- 2:10 PM

Sintering Studies on Model Catalytic Systems

Andrew T. DeLaRiva, Center for Micro-Engineered Materials, University of New Mexico, 1 University of New Mexico, Albuquerque, NM 87131 and Abhaya Datye, Chemical and Nuclear Engineering, University of New Mexico, 1 University of New Mexico MSC 01 1, 203 Farris Engineering Center, Albuquerque, NM 87131.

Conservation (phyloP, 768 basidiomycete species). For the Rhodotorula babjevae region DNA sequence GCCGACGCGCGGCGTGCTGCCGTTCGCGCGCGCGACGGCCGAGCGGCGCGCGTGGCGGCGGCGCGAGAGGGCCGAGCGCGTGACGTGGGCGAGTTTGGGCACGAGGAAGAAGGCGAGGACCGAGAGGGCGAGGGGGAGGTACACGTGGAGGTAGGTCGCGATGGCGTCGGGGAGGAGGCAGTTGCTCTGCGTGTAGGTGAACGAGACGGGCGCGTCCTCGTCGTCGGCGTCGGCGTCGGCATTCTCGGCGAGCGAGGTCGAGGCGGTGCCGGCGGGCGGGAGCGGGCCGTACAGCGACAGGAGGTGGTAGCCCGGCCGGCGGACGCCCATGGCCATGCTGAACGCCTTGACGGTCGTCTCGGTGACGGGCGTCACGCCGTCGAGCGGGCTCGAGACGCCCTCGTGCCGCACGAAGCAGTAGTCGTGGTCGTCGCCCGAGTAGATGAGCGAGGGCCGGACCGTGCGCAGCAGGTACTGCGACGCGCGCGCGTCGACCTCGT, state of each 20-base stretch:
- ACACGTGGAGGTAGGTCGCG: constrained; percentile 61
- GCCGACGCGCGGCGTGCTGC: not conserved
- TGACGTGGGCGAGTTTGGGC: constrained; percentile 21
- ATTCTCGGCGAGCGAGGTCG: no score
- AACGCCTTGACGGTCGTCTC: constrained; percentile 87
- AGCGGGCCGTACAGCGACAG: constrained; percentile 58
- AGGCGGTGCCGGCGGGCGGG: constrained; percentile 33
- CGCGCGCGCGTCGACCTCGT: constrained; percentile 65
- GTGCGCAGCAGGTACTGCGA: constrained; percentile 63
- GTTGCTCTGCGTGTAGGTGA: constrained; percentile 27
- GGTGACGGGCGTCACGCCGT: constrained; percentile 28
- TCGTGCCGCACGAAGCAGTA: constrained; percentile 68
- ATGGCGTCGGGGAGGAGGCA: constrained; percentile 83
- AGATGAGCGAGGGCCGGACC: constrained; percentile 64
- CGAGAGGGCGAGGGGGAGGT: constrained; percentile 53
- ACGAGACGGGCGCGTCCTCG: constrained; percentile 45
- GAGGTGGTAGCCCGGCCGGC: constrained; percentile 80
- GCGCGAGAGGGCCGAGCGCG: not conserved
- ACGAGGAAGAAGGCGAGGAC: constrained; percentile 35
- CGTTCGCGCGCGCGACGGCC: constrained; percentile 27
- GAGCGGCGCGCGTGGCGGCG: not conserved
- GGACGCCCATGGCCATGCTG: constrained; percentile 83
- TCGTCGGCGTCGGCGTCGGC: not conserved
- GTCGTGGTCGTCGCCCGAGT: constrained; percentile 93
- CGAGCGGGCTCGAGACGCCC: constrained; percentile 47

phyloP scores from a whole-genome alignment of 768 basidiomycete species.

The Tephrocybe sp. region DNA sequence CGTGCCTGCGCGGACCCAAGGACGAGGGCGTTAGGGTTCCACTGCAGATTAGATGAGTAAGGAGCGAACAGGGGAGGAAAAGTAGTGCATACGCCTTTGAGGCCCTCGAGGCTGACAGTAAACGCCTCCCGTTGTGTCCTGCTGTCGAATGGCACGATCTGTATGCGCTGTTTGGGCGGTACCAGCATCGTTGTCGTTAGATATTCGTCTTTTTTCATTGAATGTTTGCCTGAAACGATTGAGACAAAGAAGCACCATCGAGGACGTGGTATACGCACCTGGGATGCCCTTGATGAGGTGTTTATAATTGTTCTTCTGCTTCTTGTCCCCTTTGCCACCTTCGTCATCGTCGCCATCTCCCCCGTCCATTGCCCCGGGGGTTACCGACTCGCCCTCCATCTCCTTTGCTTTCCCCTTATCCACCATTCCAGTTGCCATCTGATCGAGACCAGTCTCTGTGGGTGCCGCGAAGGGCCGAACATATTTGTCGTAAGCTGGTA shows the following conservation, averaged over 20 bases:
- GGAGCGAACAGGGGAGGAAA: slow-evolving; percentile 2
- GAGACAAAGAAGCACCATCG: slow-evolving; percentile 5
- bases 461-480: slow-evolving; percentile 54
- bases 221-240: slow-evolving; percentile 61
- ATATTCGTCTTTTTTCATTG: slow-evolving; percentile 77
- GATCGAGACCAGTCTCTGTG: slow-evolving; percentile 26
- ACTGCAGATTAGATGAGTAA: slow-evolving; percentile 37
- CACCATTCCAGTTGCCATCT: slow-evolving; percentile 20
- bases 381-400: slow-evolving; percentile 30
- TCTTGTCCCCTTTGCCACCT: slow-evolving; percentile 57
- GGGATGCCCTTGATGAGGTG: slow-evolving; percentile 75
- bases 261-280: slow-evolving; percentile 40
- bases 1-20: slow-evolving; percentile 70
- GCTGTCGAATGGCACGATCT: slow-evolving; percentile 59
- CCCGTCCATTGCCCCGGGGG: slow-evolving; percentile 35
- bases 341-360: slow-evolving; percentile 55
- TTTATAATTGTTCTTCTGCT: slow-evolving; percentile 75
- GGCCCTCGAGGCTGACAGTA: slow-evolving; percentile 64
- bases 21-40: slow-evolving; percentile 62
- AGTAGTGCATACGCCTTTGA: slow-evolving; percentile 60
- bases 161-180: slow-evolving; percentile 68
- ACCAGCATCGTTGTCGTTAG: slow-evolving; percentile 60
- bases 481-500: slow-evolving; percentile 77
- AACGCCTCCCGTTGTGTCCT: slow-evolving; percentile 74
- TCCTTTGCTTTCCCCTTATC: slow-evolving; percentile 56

A fundamental understanding of the mechanisms of sintering would help in making catalysts more sinter resistant. Direct electron microscopy observations of commercial catalysts are inherently difficult due to the tortuous pore structure of such materials. Model catalytic systems consisting of Pt particles on flat oxide substrates provide a means for improving the visibility of metal particles and to improve counting statistics. With such model samples, it is possible to perform observations of the catalyst before and after treatment to detect particle growth in a given area of the specimen. We use high resolution scanning electron microscopy (HRSEM) to observe the metal particles in the nano size regime relevant to heterogeneous catalysis. Samples were treated in air, under vacuum and under reducing conditions to elucidate the mechanisms of metal particle growth. The results help to establish if there is a connection between the vapor pressure of the metal and the rate of particle growth. Studies also analyze if the there is a chemical reaction between the atmosphere or surface of the support that enables the metal to sinter faster or slower. This is an attempt to establish if the metal catalyst ad-atoms are more mobile on the support surface or on the larger metal particles.